Saturday, June 22, 2024

NASA lunar orbiter pictures Chinese space probe on far side of the moon

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NASA has shared the first photos taken of China’s Chang’e-6 space probe captured on the far side of the moon.

The images of China’s sample return spacecraft were captured by NASA’s Lunar Reconnaissance Orbiter Camera (LROC) on June 7. Chang’e-6 landed on the moon on June 1 and when the LROC passed over the site about a week later, it acquired an image showing the lander on the rim of a 55-yard crater on the moon’s surface, the agency said.

The LROC team said it computed the landing site coordinates at about 42 degrees south latitude, 206 degrees east longitude, at an elevation of about minus 3.27 miles. 

Images released by NASA and Arizona State University show the landing site situated near the southern edge of the Apollo basin on the lunar far side. 

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This image from NASA’s Lunar Reconnaissance Orbiter Camera shows Chang’e-6 in the Apollo basin on the far side of the moon on June 7, 2024. A small cluster of bright pixels in the center of the image signifies the lunar lander.    (NASA/GSFC/Arizona State University)

“Basaltic lava erupted south of Chaffee S crater about 3.1 billion years ago and flowed downhill to the west until it encountered a local topographic high, likely related to a fault. Several wrinkle ridges in this region have deformed and raised the mare surface,” NASA said. 

“The landing site sits about halfway between two of these prominent ridges. This basaltic flow also overlaps a slightly older flow (about 3.3 billion years old), visible further west, but the younger flow is distinct because it has higher iron oxide and titanium dioxide abundances.” 

Chang'e-6 landing site

This map shows where the Chinese probe is located compared to other landmarks on the moon’s farside.  (NASA/GSFC/Arizona State University)

Earlier this month, China said its Chang’e-6 probe unfurled the communist nation’s red and gold flag for the first time on the moon before part of the space instrument blasted off to return to Earth with rock and soil samples.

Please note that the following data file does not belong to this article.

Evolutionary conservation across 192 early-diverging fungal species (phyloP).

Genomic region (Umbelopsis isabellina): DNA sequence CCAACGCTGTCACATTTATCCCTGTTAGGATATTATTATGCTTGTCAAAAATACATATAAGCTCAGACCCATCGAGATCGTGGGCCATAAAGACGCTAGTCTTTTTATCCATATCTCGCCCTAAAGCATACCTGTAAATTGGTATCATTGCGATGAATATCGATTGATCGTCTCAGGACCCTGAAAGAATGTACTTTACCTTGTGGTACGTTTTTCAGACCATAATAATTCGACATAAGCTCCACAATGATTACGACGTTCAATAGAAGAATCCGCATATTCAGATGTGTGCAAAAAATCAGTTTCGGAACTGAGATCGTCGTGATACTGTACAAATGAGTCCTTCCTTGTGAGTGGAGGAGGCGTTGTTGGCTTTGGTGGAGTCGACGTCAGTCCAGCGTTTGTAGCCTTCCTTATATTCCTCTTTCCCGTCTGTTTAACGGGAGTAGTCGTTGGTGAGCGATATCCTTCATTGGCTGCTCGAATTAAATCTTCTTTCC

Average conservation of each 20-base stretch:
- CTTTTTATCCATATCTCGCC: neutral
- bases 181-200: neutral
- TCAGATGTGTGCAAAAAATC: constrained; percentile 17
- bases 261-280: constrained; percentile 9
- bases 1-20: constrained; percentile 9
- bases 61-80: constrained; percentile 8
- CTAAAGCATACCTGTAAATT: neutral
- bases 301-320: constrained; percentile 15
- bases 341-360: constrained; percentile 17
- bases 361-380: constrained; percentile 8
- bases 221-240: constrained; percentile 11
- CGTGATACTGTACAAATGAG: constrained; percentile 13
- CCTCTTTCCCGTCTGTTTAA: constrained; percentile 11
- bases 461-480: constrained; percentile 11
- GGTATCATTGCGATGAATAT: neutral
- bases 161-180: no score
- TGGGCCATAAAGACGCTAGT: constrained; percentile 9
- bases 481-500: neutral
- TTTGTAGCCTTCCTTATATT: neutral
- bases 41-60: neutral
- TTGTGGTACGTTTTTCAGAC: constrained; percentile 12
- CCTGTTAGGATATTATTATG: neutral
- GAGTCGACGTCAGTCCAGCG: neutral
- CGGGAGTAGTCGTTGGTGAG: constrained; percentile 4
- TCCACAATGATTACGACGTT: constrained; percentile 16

Chinese officials said the mission was a success and the country hopes to put a man on the moon by the end of the decade. 

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Chinese pace instruments developed by PolyU

Space instruments are seen at the Hong Kong Polytechnic University (PolyU) on June 7, 2024, in Hong Kong, China. PolyU develops and manufactures space instruments for the Nation’s Chang’e-6 Mission to complete the first lunar far side sampling in human history. (Chen Yongnuo/China News Service/VCG via Getty Images)

The China National Space Administration said the spacecraft withstood a high temperature test on the lunar surface, and acquired the samples using both drilling and surface collection before stowing them in a container inside the ascender of the probe as planned.

The container will be transferred to a reentry capsule that is due to return to Earth in the deserts of China’s Inner Mongolia region about June 25.

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China's Chang'e-6 Lunar Mission Launch

China’s Chang’e-6 lunar mission rocket prepares to lift off from the Wenchang Satellite Launch Center in south China’s Hainan province. (Feature China/Future Publishing via Getty Images)

“Mission accomplished!” Foreign Ministry spokesperson Hua Chunying wrote on X. “An unprecedented feat in human lunar exploration history!”

Missions to the moon’s far side are more difficult because it does not face the Earth, requiring the use of satellites to maintain contact with remote spacecraft. Landing is more difficult as well, since the terrain is rugged.

Chang'e-6 probe launch

The Chang’e-6 probe is being successfully launched by a Long March-5 carrier rocket from China’s Wenchang Spaceport in Wenchang, Hainan Province, China, on May 3, 2024. (Costfoto/NurPhoto via Getty Images)

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Chang’e-6, as its name suggests, is China’s sixth moon exploration program, named for a Chinese moon goddess. It is the second probe designed to return soil samples, after the Chang’e-5 probe, which launched in 2020. 

China has ramped up its space program in an effort to catch up and overtake the U.S., which was the first nation to put a man on the moon. China aims to match that historic feat before 2030, which would make it the second nation to do so. NASA is planning a second mission to put astronauts on the moon with a revised target date of 2026. 

The Associated Press contributed to this report.



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